The vignettes below give examples of various therapy scenarios and outline the way in which each instance should be recorded on SSNAP. these examples were developed and brought to our attention by the ReAcT study. For more information please see
1) A band 5 OT accompanies Patient A on a home visit. They leave the hospital in a taxi at 11.00am and arrive at the patient’s home at 11.20am. During the journey the OT informs Patient A of what will happen when they reach his home, but does not subsequently address him. When they arrive at his home, she completes her assessment, and they leave the house at 11.57am, returning to the hospital at 12.20pm. The therapist records 80 minutes of OT in the SSNAP data record.
Therapy does not include travel time alone, however if the patient is being taught how to get in, and out of the car, or positioning whilst in the car – then this would count as time towards therapy on SSNAP. Similarly, time spent describing what will happen during the therapy would count as therapy time on SSNAP. The therapist should record 37 minutes of therapy time, plus any time in the car describing what will happen, and any further OT in the car.
2) A band 6 SLT plans to assess Patient B’s swallow and sits down to read his medical record at 3.00pm. She subsequently approaches his allocated nurse, and discusses with her how he has been managing with his thickened drinks. At 3.10pm, she approaches Patient B and gains consent to complete a bedside swallowing assessment. He agrees and she leaves to make up a thickened drink in the kitchen, returning some 3 minutes later. She conducts the assessment and provides him with recommendations following an upgrade. She updates a whiteboard above Patient B’s bed and leaves the patient at 3.25pm, before returning to the nurse to handover updated information, then writing her recommendations in Patient A’s medical record. She completes her work at 3.45pm and records 45 minutes in her SSNAP data record.
It is suitable to include the time speaking with the patient’s allocated nurse in the recorded therapy time. The therapy therefore occurred between 3:00pm to 3:25pm; therefore 25 minutes of therapy should be recorded. Documentation is not included in therapy time.
3) Patient C was discharged from active physiotherapy on 3rd November, but is awaiting discharge to an intermediate care facility. On 18th November, she attends a chair-based exercise group, alongside three other patients, staffed by a band 6 physiotherapist and a band 3 TA. The group lasts for 50 minutes and Patient C completes the exercises independently. The physiotherapist describes the aim of the session for Patient C was to maintain her current level of functioning and does not record any therapy minutes in the SSNAP data record.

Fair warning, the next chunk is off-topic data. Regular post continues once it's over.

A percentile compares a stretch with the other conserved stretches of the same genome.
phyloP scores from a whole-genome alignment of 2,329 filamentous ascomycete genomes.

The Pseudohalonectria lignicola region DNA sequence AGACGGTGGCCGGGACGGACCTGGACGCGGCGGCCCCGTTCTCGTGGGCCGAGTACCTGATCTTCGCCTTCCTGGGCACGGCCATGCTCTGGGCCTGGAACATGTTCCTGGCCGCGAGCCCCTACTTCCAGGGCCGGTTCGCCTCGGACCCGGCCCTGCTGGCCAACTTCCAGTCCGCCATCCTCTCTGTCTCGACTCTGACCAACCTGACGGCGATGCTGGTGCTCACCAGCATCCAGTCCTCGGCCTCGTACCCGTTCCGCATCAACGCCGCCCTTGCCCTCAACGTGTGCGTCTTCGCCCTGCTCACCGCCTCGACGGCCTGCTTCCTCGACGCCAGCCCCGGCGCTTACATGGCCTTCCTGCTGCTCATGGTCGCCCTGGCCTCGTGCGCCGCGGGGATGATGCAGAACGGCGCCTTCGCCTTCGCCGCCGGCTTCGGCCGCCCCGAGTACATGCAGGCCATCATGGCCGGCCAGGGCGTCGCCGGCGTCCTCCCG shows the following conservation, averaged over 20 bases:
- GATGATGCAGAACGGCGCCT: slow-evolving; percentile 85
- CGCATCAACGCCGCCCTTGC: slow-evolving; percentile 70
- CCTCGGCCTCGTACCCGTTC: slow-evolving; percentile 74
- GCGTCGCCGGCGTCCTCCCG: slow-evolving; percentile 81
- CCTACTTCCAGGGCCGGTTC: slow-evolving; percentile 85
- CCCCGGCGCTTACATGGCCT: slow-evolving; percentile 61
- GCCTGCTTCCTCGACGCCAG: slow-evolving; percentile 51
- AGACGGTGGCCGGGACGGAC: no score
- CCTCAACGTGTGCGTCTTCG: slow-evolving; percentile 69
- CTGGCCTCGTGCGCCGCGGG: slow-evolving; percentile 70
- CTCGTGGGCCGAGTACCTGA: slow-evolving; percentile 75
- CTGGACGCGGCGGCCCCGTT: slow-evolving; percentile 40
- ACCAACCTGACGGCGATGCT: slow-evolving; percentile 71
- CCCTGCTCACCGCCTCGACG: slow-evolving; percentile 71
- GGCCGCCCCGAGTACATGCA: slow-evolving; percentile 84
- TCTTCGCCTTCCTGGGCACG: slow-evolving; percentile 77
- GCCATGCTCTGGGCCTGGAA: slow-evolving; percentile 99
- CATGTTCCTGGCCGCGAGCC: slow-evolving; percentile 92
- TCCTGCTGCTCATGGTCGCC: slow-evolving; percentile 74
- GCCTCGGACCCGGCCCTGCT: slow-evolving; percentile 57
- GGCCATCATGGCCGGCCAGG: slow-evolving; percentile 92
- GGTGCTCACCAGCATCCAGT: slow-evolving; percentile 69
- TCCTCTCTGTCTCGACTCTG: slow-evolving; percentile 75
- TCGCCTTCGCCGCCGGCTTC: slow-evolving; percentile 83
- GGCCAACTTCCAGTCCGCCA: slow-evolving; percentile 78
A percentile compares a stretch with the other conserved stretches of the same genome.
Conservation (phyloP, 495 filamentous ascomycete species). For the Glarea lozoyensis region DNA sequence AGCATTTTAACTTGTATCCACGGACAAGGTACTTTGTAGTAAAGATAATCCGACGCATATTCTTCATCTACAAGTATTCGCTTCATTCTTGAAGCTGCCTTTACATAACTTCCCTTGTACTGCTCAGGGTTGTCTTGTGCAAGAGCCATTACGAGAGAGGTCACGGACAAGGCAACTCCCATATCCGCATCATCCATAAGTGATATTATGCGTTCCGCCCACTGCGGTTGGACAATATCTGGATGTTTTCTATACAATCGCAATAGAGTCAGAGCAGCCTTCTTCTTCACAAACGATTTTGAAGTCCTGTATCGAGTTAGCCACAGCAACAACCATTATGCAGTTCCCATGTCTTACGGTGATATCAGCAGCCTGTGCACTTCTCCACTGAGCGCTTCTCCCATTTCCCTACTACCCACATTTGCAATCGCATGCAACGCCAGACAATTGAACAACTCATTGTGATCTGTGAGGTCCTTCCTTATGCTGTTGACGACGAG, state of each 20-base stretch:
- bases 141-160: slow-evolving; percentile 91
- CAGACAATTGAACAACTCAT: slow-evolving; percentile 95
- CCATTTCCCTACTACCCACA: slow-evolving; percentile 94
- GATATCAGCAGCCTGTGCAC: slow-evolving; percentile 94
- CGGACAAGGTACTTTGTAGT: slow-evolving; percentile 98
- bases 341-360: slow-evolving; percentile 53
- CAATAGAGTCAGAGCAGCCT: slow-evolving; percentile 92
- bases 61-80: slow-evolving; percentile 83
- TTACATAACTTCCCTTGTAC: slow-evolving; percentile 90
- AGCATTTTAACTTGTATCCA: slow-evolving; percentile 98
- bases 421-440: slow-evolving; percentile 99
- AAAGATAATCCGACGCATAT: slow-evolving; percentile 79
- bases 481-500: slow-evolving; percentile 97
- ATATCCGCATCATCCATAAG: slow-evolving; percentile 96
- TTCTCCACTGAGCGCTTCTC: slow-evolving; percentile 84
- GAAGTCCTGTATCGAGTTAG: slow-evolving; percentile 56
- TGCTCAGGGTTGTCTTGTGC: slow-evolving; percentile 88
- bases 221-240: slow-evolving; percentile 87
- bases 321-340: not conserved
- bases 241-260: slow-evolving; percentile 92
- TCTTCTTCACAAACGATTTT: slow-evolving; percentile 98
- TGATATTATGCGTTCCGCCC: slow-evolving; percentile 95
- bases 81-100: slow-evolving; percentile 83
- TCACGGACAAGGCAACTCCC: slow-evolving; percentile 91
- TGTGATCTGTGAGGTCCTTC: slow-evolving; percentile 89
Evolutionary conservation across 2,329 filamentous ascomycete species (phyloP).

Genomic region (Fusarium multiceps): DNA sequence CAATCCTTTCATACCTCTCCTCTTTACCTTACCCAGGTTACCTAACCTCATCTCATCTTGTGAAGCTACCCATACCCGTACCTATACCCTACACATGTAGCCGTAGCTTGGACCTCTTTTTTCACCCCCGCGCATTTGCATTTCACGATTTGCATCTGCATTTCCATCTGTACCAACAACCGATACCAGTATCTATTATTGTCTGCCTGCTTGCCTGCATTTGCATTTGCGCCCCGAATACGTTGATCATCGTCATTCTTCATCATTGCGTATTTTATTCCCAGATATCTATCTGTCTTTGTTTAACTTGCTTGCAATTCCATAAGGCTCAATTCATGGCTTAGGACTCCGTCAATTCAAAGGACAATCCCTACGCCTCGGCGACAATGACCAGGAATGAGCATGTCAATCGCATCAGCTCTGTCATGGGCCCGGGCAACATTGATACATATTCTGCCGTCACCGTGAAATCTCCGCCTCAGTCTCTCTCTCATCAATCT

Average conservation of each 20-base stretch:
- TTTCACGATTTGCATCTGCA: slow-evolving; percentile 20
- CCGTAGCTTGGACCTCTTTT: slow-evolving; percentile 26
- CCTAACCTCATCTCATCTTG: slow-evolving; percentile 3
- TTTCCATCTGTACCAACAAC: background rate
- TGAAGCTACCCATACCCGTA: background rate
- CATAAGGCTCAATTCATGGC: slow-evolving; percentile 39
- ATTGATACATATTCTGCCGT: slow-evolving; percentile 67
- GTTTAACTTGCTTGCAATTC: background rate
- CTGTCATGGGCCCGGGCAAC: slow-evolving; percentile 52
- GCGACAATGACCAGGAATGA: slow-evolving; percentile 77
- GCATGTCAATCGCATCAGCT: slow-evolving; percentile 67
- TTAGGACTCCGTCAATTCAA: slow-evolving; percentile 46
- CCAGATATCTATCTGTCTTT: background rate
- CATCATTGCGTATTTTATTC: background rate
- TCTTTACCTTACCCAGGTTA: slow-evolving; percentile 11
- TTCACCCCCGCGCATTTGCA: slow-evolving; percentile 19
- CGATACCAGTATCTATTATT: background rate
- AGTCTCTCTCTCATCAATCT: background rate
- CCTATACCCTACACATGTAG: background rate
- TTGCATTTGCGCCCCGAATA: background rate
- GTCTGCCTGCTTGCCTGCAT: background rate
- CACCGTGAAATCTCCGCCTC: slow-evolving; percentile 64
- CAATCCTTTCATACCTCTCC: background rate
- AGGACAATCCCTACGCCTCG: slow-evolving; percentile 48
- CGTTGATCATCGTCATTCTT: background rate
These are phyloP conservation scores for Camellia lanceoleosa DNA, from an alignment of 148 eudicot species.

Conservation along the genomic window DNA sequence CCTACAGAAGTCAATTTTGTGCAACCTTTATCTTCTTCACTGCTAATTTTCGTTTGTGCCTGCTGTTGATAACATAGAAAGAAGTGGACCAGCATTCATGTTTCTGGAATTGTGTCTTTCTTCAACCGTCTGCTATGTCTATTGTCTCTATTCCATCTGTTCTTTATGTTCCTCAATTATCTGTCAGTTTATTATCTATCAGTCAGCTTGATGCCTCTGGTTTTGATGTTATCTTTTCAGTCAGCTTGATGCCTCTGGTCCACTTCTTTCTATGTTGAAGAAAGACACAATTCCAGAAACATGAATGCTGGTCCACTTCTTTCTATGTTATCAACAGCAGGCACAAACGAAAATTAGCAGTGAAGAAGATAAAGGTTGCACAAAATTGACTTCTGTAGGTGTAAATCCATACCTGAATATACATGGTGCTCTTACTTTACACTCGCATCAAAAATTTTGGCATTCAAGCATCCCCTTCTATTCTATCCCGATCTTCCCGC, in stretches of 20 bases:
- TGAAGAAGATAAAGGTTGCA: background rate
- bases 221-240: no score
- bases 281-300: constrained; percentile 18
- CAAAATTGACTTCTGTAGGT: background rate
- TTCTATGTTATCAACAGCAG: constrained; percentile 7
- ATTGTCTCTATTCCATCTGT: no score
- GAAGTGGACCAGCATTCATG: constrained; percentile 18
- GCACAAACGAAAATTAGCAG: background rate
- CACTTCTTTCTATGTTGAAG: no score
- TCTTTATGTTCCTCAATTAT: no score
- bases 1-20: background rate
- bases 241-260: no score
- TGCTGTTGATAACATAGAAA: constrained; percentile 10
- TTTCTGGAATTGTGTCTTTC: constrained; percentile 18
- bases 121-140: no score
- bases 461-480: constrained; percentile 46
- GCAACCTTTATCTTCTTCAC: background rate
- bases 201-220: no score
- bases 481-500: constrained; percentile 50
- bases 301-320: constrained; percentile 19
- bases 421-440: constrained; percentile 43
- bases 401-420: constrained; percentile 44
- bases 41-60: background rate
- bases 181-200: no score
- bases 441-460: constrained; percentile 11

This is correct, as the patient will have already been discharged on SSNAP.
4) A generic therapy assistant approaches Patient D for therapy at 11.40pm. During a ten-minute session, she directs him to complete a number of tasks, including threading beads on to a string and moving blocks from one box to another, using his affected upper limb. The TA records 10 minutes of OT in the SSNAP data record.
If the therapy assistant was under supervision, then this is correct, and 10 minutes of OT should be recorded. In this instance supervision would mean that therapy was directed and agreed by the qualified therapist, the qualified therapist does not need to be present for the therapy.
5) A PT and an OT approach Patient E at 11.10am. Together, the therapists assist her to walk with her stick to the gym, where the PT completes a Berg Balance Assessment. The PT asks the OT to help Patient E if she needs it and the OT provides physical assistance during the session while the PT reads the instructions and completes the assessment form. When the assessment is complete, the OT directs Patient E to walk back to her bedside, encouraging her to read from signs on the way. The session ends at 11.55am. 45 minutes of OT and 45 minutes of PT are recorded in the SSNAP data record.
This is correct, if two therapists of different professions treat a patient at the same time, you should record the total number of minutes for each therapy – this is providing that both the PT and OT are treating the patient holistically (ie. From both professional perspectives). If the OT is only assisting the PT, then it would only count as OT time.